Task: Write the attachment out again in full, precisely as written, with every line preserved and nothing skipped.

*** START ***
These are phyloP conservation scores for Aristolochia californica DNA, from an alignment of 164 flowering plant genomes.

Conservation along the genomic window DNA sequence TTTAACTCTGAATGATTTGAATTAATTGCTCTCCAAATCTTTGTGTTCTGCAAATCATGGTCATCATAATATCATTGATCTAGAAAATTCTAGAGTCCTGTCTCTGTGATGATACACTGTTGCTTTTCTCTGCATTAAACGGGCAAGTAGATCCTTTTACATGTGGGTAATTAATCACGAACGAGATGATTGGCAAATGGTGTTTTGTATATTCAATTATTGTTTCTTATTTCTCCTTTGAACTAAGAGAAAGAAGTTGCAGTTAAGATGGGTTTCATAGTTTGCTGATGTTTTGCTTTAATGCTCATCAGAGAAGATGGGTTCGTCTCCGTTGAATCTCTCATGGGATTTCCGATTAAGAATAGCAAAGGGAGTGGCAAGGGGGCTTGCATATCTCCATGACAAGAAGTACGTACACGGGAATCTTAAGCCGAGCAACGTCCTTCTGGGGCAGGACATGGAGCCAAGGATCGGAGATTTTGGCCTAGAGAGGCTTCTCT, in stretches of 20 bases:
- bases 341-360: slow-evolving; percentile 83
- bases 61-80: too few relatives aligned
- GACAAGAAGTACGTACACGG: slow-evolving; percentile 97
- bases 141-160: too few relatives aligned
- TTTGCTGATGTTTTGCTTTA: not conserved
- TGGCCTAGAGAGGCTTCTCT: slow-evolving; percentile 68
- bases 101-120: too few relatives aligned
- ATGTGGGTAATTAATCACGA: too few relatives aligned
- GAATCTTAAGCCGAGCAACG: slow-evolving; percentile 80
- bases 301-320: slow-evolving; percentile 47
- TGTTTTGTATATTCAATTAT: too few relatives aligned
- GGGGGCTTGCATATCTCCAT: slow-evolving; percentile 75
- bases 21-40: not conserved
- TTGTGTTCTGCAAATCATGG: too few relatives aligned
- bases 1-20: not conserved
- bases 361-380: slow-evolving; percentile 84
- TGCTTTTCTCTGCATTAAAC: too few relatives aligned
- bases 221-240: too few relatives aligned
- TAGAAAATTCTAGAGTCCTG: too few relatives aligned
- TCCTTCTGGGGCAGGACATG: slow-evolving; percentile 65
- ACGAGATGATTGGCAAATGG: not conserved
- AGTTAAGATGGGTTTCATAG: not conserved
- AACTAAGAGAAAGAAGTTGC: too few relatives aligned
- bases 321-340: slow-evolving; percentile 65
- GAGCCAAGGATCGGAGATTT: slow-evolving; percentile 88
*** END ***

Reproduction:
These are phyloP conservation scores for Aristolochia californica DNA, from an alignment of 164 flowering plant genomes.

Conservation along the genomic window DNA sequence TTTAACTCTGAATGATTTGAATTAATTGCTCTCCAAATCTTTGTGTTCTGCAAATCATGGTCATCATAATATCATTGATCTAGAAAATTCTAGAGTCCTGTCTCTGTGATGATACACTGTTGCTTTTCTCTGCATTAAACGGGCAAGTAGATCCTTTTACATGTGGGTAATTAATCACGAACGAGATGATTGGCAAATGGTGTTTTGTATATTCAATTATTGTTTCTTATTTCTCCTTTGAACTAAGAGAAAGAAGTTGCAGTTAAGATGGGTTTCATAGTTTGCTGATGTTTTGCTTTAATGCTCATCAGAGAAGATGGGTTCGTCTCCGTTGAATCTCTCATGGGATTTCCGATTAAGAATAGCAAAGGGAGTGGCAAGGGGGCTTGCATATCTCCATGACAAGAAGTACGTACACGGGAATCTTAAGCCGAGCAACGTCCTTCTGGGGCAGGACATGGAGCCAAGGATCGGAGATTTTGGCCTAGAGAGGCTTCTCT, in stretches of 20 bases:
- bases 341-360: slow-evolving; percentile 83
- bases 61-80: too few relatives aligned
- GACAAGAAGTACGTACACGG: slow-evolving; percentile 97
- bases 141-160: too few relatives aligned
- TTTGCTGATGTTTTGCTTTA: not conserved
- TGGCCTAGAGAGGCTTCTCT: slow-evolving; percentile 68
- bases 101-120: too few relatives aligned
- ATGTGGGTAATTAATCACGA: too few relatives aligned
- GAATCTTAAGCCGAGCAACG: slow-evolving; percentile 80
- bases 301-320: slow-evolving; percentile 47
- TGTTTTGTATATTCAATTAT: too few relatives aligned
- GGGGGCTTGCATATCTCCAT: slow-evolving; percentile 75
- bases 21-40: not conserved
- TTGTGTTCTGCAAATCATGG: too few relatives aligned
- bases 1-20: not conserved
- bases 361-380: slow-evolving; percentile 84
- TGCTTTTCTCTGCATTAAAC: too few relatives aligned
- bases 221-240: too few relatives aligned
- TAGAAAATTCTAGAGTCCTG: too few relatives aligned
- TCCTTCTGGGGCAGGACATG: slow-evolving; percentile 65
- ACGAGATGATTGGCAAATGG: not conserved
- AGTTAAGATGGGTTTCATAG: not conserved
- AACTAAGAGAAAGAAGTTGC: too few relatives aligned
- bases 321-340: slow-evolving; percentile 65
- GAGCCAAGGATCGGAGATTT: slow-evolving; percentile 88